- The Washington Times - Thursday, March 13, 2008

NGALA, Nigeria (AP) — Africa’s newest refugees squat on dingy donated mattresses as they turn yet another abandoned building into a temporary home.

Tens of thousands of people fled when rebels attacked the capital of Chad last month. At one point, as many as 3,000 were in this Nigerian border post two countries away from home — the farthest-flung outpost in an archipelago of camps linked to the strife in Sudan’s Darfur region.

About 2.4 million people in Africa are refugees, and most are the picture of grief: scared, hungry, dressed in rags and worried for their children’s health.

But their camps can shelter fighters, too, and are seen in other ways as conduits for instability and conflict like the fight in Darfur that has scattered people into camps across Central and West Africa.

“Africa’s poorly organized, and its problems are a question of war and poverty,” said Doro Dingaon, a 20-year-old Chadian who fled the Feb. 2-3 battle for N’Djamena, sheltering at a dilapidated building in this dusty town on the Nigeria-Cameroon border. “Refugees can’t help with these problems. When Chadians come to Nigeria, it just spreads misery.”

With the establishment of the camp at Ngala and one for 30,000 people to the east across Cameroon, on that country’s border with Chad, those homeless in the Sudan-Chad conflict are now sheltering in five countries: Sudan, Chad, the Central African Republic, Cameroon and Nigeria.

The battle between government-allied militia fighters and autonomy-seeking rebels in Sudan’s Darfur region is now becoming a textbook case of how one war infects other countries. Chad’s government is thought to be supporting the Darfur rebels, who have rear bases in Chad, and Sudan is accused of aiding Chadian rebels.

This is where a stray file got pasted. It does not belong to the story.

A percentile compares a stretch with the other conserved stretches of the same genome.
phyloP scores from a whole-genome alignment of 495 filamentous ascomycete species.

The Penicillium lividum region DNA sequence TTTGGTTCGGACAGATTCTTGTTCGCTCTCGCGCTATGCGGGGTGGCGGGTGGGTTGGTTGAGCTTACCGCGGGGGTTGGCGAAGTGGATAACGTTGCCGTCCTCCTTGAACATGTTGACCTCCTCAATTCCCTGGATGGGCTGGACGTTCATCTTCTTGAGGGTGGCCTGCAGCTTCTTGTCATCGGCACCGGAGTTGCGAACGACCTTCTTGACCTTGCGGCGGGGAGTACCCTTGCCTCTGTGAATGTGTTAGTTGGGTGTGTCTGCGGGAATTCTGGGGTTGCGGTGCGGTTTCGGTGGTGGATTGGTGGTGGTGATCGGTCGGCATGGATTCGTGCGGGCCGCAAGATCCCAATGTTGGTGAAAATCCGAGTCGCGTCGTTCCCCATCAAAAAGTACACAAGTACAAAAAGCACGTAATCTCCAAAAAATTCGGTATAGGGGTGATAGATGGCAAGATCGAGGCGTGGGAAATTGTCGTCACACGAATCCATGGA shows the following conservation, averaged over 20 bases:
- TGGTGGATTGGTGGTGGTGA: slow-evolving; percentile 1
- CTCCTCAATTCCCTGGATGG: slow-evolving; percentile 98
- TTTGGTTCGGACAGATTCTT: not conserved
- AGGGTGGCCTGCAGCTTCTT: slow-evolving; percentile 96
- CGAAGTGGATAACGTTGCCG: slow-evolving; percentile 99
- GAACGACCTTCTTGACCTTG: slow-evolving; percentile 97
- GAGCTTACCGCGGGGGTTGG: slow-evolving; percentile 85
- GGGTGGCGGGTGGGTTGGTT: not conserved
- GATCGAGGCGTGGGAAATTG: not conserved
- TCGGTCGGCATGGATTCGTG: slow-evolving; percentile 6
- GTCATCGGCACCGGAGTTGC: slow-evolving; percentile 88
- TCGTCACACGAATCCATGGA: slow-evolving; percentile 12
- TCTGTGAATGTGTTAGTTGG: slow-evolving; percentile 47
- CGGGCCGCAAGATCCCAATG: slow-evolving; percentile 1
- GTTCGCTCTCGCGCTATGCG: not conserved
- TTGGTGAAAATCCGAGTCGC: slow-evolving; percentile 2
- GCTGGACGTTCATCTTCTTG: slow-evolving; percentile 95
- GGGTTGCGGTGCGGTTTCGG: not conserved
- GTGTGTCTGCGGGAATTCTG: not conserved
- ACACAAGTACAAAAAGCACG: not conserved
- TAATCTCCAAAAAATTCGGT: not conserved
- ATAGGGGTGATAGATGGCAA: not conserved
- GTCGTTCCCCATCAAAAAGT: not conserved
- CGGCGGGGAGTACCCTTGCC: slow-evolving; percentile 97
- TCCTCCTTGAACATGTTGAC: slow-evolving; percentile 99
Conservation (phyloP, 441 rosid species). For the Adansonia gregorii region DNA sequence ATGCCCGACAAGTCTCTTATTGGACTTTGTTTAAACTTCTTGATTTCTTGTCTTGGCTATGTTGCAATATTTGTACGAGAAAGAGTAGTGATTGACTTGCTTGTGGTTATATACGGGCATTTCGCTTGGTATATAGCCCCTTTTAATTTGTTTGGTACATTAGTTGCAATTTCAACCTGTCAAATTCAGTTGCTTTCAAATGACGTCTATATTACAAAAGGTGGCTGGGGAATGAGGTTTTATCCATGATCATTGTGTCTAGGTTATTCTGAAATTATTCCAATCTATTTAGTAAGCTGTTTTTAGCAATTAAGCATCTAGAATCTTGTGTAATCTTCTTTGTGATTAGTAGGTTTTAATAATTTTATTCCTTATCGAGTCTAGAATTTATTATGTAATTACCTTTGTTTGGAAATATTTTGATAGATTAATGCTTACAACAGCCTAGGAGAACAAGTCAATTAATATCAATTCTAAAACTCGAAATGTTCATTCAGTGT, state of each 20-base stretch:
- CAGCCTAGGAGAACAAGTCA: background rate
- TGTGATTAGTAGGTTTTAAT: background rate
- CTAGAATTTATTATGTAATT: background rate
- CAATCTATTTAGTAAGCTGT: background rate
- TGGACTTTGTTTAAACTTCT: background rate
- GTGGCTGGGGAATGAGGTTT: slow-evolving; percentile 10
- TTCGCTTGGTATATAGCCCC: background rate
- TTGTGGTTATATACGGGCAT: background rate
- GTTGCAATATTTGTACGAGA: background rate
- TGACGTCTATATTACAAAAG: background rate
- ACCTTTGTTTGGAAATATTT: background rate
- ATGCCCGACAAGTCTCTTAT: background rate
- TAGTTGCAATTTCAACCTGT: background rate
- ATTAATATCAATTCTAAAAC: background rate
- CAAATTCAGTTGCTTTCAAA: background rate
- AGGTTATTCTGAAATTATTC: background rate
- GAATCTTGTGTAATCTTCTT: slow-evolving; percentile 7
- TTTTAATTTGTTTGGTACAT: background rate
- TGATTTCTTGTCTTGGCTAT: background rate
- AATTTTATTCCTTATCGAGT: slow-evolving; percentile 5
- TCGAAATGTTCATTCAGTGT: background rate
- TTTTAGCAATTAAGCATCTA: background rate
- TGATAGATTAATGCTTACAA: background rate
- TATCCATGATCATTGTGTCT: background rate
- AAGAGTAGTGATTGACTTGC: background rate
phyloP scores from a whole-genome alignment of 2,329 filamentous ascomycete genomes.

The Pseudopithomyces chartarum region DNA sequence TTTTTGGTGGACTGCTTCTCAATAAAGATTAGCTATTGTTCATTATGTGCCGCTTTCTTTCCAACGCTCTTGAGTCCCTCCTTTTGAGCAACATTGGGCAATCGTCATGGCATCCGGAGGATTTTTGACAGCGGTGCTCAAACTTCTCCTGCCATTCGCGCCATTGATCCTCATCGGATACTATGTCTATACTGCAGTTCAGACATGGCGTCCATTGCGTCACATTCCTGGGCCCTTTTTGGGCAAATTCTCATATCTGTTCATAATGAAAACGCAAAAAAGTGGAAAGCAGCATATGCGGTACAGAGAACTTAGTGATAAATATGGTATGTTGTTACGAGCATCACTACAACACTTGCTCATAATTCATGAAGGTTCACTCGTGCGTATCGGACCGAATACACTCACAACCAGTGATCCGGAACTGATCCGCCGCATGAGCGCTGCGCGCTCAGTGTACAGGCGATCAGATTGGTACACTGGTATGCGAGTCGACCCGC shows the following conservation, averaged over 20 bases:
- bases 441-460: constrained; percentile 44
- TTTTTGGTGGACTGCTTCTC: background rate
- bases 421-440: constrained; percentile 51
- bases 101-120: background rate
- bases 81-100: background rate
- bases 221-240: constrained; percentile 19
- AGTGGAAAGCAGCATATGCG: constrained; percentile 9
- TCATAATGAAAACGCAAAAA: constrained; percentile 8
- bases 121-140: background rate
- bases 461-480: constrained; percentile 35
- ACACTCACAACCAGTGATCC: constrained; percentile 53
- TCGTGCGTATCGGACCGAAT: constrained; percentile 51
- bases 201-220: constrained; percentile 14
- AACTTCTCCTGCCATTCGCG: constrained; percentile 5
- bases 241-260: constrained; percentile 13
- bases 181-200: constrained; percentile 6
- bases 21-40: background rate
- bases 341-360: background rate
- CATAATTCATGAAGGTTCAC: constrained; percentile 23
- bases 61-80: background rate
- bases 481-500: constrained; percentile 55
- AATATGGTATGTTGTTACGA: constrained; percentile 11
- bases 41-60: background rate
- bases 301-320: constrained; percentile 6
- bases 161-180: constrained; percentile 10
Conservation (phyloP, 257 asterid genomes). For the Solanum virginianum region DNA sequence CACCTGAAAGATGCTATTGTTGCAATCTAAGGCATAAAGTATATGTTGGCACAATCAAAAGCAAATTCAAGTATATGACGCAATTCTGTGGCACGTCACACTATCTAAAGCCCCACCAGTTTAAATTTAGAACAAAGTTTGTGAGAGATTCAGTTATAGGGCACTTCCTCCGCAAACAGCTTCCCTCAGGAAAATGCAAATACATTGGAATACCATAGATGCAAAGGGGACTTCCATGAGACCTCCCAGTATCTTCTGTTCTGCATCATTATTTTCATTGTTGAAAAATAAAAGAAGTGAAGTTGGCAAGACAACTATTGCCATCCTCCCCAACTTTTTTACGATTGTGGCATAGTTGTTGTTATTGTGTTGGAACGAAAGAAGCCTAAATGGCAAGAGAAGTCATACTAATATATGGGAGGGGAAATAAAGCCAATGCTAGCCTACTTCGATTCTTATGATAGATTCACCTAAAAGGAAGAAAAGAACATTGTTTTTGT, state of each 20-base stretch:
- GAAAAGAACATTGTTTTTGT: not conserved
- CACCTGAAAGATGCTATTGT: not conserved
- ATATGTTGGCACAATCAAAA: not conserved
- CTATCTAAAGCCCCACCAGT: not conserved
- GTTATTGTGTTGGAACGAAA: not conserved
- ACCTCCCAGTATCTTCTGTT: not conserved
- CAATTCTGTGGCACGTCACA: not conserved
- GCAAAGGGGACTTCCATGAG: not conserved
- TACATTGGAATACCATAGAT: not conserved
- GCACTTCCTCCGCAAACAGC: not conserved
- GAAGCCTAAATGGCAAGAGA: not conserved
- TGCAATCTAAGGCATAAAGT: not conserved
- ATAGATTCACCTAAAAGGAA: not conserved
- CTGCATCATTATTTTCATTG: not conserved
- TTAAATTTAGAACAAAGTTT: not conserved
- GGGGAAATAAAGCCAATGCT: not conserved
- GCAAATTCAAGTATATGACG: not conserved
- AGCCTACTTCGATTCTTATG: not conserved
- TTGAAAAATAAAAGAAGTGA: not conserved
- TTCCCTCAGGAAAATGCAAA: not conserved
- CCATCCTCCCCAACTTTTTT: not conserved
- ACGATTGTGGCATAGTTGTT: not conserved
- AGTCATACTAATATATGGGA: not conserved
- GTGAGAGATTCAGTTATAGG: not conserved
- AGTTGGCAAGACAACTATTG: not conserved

From the now-dormant conflicts in Liberia, Sierra Leone and Ivory Coast to the ongoing tumult in eastern Congo linked to Rwanda’s 1994 genocide, camps like those in Ngala have played a role in spreading and perpetuating conflict, analysts say.

In West Africa, Liberia’s fight spilled over to Sierra Leone and on to Ivory Coast, with fighters roaming the area, often attacking refugee camps to steal food aid and other supplies. Camps also became important recruiting grounds for armed factions, who would entice young men into carrying weapons to escape camp lives of boredom and dependence.

In Central Africa, militia fighters behind the 1994 genocide in Rwanda fled over the border into Congo, where many still live and continue to attack Congo’s people.

The militia presence in Congo was the spark for two wars in that vast nation, with Rwanda seeking to rout the militia fighters. Camp administrators, most often the United Nations, are charged with keeping the camps free of weapons, but the task is difficult in a chaotic, sprawling area sometimes housing more than 100,000 people.

“By definition, refugee flows are destabilizing. Refugee movements are the product of political and violent conflict, so they can be a destabilizing factor in that armed groups can be present in the camps and carry on the struggle,” said Joel Charny, of the Washington-based aid agency Refugees International.

“I don’t want to suggest that the refugees themselves have nefarious motives, but the fact is that the camps can be locations for carrying on the conflict, and that causes problems for the refugees and the host countries themselves.”

Refugees crossing borders also find themselves squatting on indigenous peoples’ lands and competing for scarce resources such as water or firewood, which causes friction in the local communities.

Before the United Nations moved in late last month to provide latrines, food and water, conditions in a camp for Chadians in Cameroon were grim. Water was scarce, and food prices were soaring without aid. Refugees reported that the price of a piece of bread had increased fourfold overnight and was heading higher.

The camps also may cause environmental degradation as the countryside is denuded of its trees, which become fuel for cooking.

In this way, the struggle for resource control that is behind most of Africa’s conflicts is transferred to new lands.

Not all refugees are impoverished, and many bring cash into the areas around their camps and develop trading relationships. Also, international aid groups helping the refugees arrive with foreign currencies, hiring local guides and renting out buildings for their offices and homes.

In the Cameroonian town of Kousseri, just across the border from Chad’s capital, only one room in the city’s seven main hotels was available in the days after the fighting in the Chadian capital.

But for many refugees in Kousseri, the situation can mean only greater impoverishment.

“This can’t be good for Africa, to have refugees like this,” said Raoul Allasoum, a 40-year-old father of six who was staying at the camp. “This means there’s no peace, and no peace means no development.”

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